A seeker and maker of symmetrical images that intuitively please the eye, Wes Anderson may well be the most aesthetically influential filmmaker of the last 20 years. The visual accomplishment of his new stop-motion feature, Isle of Dogs, is practically brain-breaking, a leveling up from 2009’s already gorgeous Fantastic Mr. Fox that will be pored over by animation heads for generations to come. Naturally, its strongest moments are tableaux: two-dimensional at first glance, yet given extraordinary depth and detail. The innate imperfection of canine hair, matted differently in every frame, gives Anderson’s lovingly crafted dioramas the illusion of life.
From this, one can glean a workable analogy for an auteur whose Achilles’ heel has always been his obsession with fencing human characters inside locked-off, static frames. Even if Isle of Dogs is at once Anderson’s densest and fleetest film to date, it’s nevertheless obsessive-compulsive enough to make the occasional handheld shots from 2001’s The Royal Tenenbaums and 2004’s The Life Aquatic with Steve Zissou seem daring and experimental in retrospect. Isle of Dogs corroborates the now-old joke that the filmmaker works most confidently with puppets and models, as they’re properly suited to these kinds of immaculately constructed dollhouses of cinema.
The film takes place in a dystopian Japanese city called Megasaki “20 years into the future,” where dogs have been scapegoated for carrying toxic diseases and relocated to a grim waste island, by fiat of the despotic, square-shouldered Mayor Kobayashi (voiced by Kunichi Nomura, who helped conceive the story with Anderson, Roman Coppola, and Jason Schwartzman). Kobayashi’s orphaned nephew, Atari (Koyu Rankin) flies to the island in search of his deported pet, Spots (Liev Schreiber), who the other animals speculate may have in fact been “dog zero.” A band of displaced dogs voiced by A-list celebrities decide to help him, even though their de facto leader, Chief (Bryan Cranston), has his doubts. The ensuing plotline is an elongated workout in finding new ways to cleverly pictorialize what have become Anderson’s signature tropes: the tragically aborted childhood (Atari), the team breaking up and reuniting (the dogs), and the final cathartic breakthrough riffing on both action movies and Hollywood musicals. What’s being innovated is the form—and Anderson’s belief in form as substance nearly absolves Isle of Dogs from anything approaching sociopolitical consciousness.
The innate imperfection of canine hair gives Wes Anderson’s lovingly crafted dioramas the illusion of life.
Then again, Isle of Dogs is surprisingly bleak for an ostensible kids’ film: Kobayashi’s pro-dog scientist opponent is assassinated (a poisoning rebranded by news media as suicide), and three of the leading dog ensemble are incinerated in one of the island’s processing plants (spoiler: they survive). Himself a throwback to the autocratic nationalists of imperial-era Japan, Kobayashi sends drones and robot dogs to the island to retrieve Atari and terrorize his newfound posse—and their sinister eyes and gnashing teeth could be modeled after Toho’s Mechagodzilla from the 1970s.
These twee phantasmagorias are finer-grained in their references than Fantastic Mr. Fox or 2014’s The Grand Budapest Hotel (which stole from the still-underappreciated Soviet-bloc animators Ladislas Starevich and Karel Zeman, respectively), but the conditions of late capitalism worldwide are such that it’s worth asking why Anderson had to set this fairy tale in the real-life country of Japan. Using feudal history (Kobayashi’s hatred of dogs traces back to a feud between shogunates) and remixed anime tropes (the characters appear hand-drawn on TV screens and faux woodcuts), the film yields only aesthetic answers: The images may be rich, but their context is shallow.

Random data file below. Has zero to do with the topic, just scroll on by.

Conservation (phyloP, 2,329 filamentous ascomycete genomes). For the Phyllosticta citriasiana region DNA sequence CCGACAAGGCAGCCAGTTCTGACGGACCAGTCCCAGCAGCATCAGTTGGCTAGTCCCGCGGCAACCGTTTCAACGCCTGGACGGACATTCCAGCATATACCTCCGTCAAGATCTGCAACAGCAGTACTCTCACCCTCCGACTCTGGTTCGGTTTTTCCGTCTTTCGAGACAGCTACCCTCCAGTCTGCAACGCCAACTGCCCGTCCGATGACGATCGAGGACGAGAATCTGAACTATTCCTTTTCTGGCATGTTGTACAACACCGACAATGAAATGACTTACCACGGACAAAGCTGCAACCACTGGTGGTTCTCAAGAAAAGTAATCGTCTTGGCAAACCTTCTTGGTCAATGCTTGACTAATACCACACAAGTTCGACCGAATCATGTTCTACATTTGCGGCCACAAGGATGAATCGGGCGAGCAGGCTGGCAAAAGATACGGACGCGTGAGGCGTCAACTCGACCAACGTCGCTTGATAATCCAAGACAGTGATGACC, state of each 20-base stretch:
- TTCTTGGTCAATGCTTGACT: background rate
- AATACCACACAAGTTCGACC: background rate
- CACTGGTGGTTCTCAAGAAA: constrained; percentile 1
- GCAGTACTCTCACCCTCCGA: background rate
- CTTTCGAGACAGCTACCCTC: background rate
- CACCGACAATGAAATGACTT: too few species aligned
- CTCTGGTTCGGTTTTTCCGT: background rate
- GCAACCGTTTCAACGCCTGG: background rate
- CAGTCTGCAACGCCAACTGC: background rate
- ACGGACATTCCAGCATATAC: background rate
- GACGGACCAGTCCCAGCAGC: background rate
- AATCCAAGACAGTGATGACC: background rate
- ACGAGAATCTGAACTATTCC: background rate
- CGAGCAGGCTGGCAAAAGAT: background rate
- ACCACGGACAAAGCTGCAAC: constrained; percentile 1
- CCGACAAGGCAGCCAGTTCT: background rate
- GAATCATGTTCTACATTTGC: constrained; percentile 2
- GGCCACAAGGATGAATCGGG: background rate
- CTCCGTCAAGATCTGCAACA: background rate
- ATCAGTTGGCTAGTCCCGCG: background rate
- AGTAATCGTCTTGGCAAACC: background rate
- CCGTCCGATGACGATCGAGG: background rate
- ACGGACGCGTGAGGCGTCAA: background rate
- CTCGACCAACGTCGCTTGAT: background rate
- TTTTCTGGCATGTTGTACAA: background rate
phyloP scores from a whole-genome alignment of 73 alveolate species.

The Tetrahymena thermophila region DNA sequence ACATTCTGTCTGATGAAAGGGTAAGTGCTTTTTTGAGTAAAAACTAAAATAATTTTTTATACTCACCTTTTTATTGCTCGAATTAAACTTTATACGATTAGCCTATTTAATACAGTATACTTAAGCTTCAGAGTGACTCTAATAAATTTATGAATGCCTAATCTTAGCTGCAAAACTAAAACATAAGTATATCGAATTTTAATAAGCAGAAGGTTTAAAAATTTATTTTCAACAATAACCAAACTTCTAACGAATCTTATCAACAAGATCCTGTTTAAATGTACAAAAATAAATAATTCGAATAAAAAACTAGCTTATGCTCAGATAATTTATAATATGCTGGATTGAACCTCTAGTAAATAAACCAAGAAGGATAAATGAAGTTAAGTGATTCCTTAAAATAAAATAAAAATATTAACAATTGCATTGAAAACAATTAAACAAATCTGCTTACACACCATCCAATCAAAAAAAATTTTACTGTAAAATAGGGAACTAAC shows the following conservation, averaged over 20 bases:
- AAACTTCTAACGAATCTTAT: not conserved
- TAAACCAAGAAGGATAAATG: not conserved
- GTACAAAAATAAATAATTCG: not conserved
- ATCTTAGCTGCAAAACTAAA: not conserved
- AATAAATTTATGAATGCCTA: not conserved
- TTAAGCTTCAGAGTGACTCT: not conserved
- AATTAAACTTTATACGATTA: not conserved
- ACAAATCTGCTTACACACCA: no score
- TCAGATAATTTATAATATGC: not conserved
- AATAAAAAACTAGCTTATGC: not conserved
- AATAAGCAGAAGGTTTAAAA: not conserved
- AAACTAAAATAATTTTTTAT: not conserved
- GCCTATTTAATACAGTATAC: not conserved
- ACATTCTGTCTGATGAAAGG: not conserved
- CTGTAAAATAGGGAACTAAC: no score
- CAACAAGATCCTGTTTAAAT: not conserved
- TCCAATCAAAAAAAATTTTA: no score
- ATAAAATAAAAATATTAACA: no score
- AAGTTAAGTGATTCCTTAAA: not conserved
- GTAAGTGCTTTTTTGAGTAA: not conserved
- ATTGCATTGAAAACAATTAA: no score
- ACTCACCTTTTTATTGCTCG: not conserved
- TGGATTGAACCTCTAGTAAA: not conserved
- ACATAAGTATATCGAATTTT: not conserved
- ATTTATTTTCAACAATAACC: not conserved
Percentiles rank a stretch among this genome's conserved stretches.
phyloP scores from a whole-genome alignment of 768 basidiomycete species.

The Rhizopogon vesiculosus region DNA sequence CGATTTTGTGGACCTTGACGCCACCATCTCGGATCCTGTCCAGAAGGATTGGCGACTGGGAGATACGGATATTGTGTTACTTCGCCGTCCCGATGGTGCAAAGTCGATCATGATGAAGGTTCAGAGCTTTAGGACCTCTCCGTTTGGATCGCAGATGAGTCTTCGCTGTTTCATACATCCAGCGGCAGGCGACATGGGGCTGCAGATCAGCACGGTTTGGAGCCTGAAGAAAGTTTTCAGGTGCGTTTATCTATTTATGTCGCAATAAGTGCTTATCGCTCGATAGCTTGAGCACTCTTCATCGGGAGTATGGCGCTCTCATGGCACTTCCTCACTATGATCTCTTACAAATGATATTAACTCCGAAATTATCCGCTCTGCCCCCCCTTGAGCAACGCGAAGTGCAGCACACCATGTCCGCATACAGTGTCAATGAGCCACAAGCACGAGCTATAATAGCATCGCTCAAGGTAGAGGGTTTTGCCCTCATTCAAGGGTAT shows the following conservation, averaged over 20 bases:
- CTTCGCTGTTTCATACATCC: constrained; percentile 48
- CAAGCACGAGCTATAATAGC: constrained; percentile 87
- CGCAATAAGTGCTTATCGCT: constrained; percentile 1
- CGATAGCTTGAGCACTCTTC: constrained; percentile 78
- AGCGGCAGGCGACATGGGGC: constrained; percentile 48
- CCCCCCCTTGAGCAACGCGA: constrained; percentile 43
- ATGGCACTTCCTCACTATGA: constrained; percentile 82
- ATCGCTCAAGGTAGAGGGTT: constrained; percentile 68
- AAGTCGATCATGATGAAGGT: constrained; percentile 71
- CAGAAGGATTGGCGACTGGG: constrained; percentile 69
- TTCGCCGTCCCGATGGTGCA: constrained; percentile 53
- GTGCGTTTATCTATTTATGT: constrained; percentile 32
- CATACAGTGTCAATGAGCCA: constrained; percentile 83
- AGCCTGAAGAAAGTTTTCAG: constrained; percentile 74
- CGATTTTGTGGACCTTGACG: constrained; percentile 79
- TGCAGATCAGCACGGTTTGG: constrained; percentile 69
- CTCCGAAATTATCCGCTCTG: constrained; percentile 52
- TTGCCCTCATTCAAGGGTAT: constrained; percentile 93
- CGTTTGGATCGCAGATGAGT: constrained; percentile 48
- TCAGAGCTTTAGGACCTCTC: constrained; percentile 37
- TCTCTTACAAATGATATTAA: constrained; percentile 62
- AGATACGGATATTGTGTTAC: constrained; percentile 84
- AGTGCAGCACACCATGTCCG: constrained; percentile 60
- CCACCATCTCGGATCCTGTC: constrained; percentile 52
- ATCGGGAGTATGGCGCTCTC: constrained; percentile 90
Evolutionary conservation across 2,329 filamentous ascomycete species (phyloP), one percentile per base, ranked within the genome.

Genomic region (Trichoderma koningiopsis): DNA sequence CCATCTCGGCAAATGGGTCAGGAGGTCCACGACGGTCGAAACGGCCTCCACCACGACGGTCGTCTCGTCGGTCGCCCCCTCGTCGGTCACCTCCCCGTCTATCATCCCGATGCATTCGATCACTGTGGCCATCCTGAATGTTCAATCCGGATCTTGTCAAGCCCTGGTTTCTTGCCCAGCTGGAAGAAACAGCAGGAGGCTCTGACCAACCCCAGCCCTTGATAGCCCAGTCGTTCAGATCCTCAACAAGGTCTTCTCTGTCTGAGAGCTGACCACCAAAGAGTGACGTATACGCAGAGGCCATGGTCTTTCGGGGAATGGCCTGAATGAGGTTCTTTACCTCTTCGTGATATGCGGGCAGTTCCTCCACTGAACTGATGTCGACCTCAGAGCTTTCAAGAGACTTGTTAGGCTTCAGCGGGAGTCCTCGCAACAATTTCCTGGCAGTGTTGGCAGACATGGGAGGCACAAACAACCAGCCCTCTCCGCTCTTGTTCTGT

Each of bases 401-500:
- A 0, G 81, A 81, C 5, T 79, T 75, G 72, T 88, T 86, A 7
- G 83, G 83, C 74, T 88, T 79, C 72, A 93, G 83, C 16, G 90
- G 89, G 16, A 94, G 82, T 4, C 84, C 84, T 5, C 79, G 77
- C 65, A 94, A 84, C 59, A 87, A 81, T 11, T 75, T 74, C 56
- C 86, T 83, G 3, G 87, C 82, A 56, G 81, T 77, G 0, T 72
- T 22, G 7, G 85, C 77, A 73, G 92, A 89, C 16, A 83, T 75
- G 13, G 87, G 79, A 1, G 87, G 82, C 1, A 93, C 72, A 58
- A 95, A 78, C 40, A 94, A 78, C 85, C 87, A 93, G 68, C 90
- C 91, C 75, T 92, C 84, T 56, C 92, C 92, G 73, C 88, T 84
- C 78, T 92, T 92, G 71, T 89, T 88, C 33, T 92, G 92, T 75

Worse still is an American exchange student, Tracy (Greta Gerwig), with a crush on Atari, and who leads a singlehanded campaign to turn the tide of public opinion against Mayor Kobayashi, thus reifying old stereotypes about Japanese passivity. Ostensibly for laughs, one scene sees Tracy angrily throttling a crestfallen Japanese scientist (voiced by—and also inexplicably named after—Yoko Ono) by the neck. Given the painstaking frame-by-frame choreography of a film like this, it seems Anderson failed to entirely consider how this might come off to an even remotely skeptical viewership.
Whatever this plotline accomplishes, it’s unflattering to the Japanese at best. The bulk of Isle of Dogs’s Japanese dialogue goes untranslated unless it’s a public pronouncement, a sticker, or a sign—perhaps an acknowledgement on the filmmakers’ part that they can’t fully “go there.” But just as American audiences can enjoy Godzilla movies or Katsuhiro Otomo’s Akira as pure escapism, their connotations are different for Japanese viewers, harkening back to the country’s never-ending deference to the United States after World War II. If you’re willing to consider Japan beyond the elegant tropes invited by sumo wrestlers, sushi, and cherry blossoms, then this film can only register as a gorgeously baroque failure. Isle of Dogs’s invocations of corruption and militarism (including multiple punctuative mushroom-cloud gags, as if the crest of a hydrogen bomb were specifically Japanese) should leave a sour taste in the mouth of anyone unable to abandon the thought of the world outside of the film’s perimeters. Anderson is clearly a massive talent working, again, in his prime. However uncomfortable, it’s crucial to ask what gives him the right to romp around in all these signifiers in service of bespoke whimsy—but then the word for it isn’t “right,” but rather privilege.